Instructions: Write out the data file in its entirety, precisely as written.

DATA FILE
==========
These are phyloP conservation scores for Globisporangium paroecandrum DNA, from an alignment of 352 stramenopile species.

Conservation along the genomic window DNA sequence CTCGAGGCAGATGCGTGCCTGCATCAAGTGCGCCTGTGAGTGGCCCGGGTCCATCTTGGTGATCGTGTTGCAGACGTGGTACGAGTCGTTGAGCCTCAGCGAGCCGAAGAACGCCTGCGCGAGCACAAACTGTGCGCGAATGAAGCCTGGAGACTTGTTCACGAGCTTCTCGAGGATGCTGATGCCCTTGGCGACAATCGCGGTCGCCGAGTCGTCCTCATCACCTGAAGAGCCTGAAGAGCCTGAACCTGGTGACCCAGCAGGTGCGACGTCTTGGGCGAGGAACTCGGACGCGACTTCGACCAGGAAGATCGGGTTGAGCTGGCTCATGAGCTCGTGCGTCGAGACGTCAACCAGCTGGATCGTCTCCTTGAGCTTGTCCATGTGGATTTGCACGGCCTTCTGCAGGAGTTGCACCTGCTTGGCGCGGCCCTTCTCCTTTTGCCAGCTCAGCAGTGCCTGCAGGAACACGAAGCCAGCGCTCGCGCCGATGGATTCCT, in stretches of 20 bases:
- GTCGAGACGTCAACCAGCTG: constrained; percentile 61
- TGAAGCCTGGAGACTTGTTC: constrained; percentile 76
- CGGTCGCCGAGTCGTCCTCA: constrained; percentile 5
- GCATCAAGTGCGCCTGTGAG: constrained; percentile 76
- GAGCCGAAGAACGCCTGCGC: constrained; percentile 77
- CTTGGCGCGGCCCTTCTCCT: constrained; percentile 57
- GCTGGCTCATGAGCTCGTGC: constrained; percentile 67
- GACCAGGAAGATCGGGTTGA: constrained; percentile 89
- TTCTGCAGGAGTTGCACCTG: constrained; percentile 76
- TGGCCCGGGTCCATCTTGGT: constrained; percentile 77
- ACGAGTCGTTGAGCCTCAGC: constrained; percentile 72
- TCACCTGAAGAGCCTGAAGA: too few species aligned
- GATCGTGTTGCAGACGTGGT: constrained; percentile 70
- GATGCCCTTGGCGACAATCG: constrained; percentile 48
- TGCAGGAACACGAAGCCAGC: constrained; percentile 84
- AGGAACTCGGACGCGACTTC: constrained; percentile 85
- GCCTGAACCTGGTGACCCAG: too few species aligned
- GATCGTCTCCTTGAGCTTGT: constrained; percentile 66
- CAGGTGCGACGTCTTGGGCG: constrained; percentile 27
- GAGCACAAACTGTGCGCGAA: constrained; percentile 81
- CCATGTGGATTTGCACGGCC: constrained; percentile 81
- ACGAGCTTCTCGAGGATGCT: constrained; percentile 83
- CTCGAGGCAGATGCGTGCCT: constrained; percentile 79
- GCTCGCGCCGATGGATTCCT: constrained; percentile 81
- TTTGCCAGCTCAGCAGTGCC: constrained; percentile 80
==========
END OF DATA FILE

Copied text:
These are phyloP conservation scores for Globisporangium paroecandrum DNA, from an alignment of 352 stramenopile species.

Conservation along the genomic window DNA sequence CTCGAGGCAGATGCGTGCCTGCATCAAGTGCGCCTGTGAGTGGCCCGGGTCCATCTTGGTGATCGTGTTGCAGACGTGGTACGAGTCGTTGAGCCTCAGCGAGCCGAAGAACGCCTGCGCGAGCACAAACTGTGCGCGAATGAAGCCTGGAGACTTGTTCACGAGCTTCTCGAGGATGCTGATGCCCTTGGCGACAATCGCGGTCGCCGAGTCGTCCTCATCACCTGAAGAGCCTGAAGAGCCTGAACCTGGTGACCCAGCAGGTGCGACGTCTTGGGCGAGGAACTCGGACGCGACTTCGACCAGGAAGATCGGGTTGAGCTGGCTCATGAGCTCGTGCGTCGAGACGTCAACCAGCTGGATCGTCTCCTTGAGCTTGTCCATGTGGATTTGCACGGCCTTCTGCAGGAGTTGCACCTGCTTGGCGCGGCCCTTCTCCTTTTGCCAGCTCAGCAGTGCCTGCAGGAACACGAAGCCAGCGCTCGCGCCGATGGATTCCT, in stretches of 20 bases:
- GTCGAGACGTCAACCAGCTG: constrained; percentile 61
- TGAAGCCTGGAGACTTGTTC: constrained; percentile 76
- CGGTCGCCGAGTCGTCCTCA: constrained; percentile 5
- GCATCAAGTGCGCCTGTGAG: constrained; percentile 76
- GAGCCGAAGAACGCCTGCGC: constrained; percentile 77
- CTTGGCGCGGCCCTTCTCCT: constrained; percentile 57
- GCTGGCTCATGAGCTCGTGC: constrained; percentile 67
- GACCAGGAAGATCGGGTTGA: constrained; percentile 89
- TTCTGCAGGAGTTGCACCTG: constrained; percentile 76
- TGGCCCGGGTCCATCTTGGT: constrained; percentile 77
- ACGAGTCGTTGAGCCTCAGC: constrained; percentile 72
- TCACCTGAAGAGCCTGAAGA: too few species aligned
- GATCGTGTTGCAGACGTGGT: constrained; percentile 70
- GATGCCCTTGGCGACAATCG: constrained; percentile 48
- TGCAGGAACACGAAGCCAGC: constrained; percentile 84
- AGGAACTCGGACGCGACTTC: constrained; percentile 85
- GCCTGAACCTGGTGACCCAG: too few species aligned
- GATCGTCTCCTTGAGCTTGT: constrained; percentile 66
- CAGGTGCGACGTCTTGGGCG: constrained; percentile 27
- GAGCACAAACTGTGCGCGAA: constrained; percentile 81
- CCATGTGGATTTGCACGGCC: constrained; percentile 81
- ACGAGCTTCTCGAGGATGCT: constrained; percentile 83
- CTCGAGGCAGATGCGTGCCT: constrained; percentile 79
- GCTCGCGCCGATGGATTCCT: constrained; percentile 81
- TTTGCCAGCTCAGCAGTGCC: constrained; percentile 80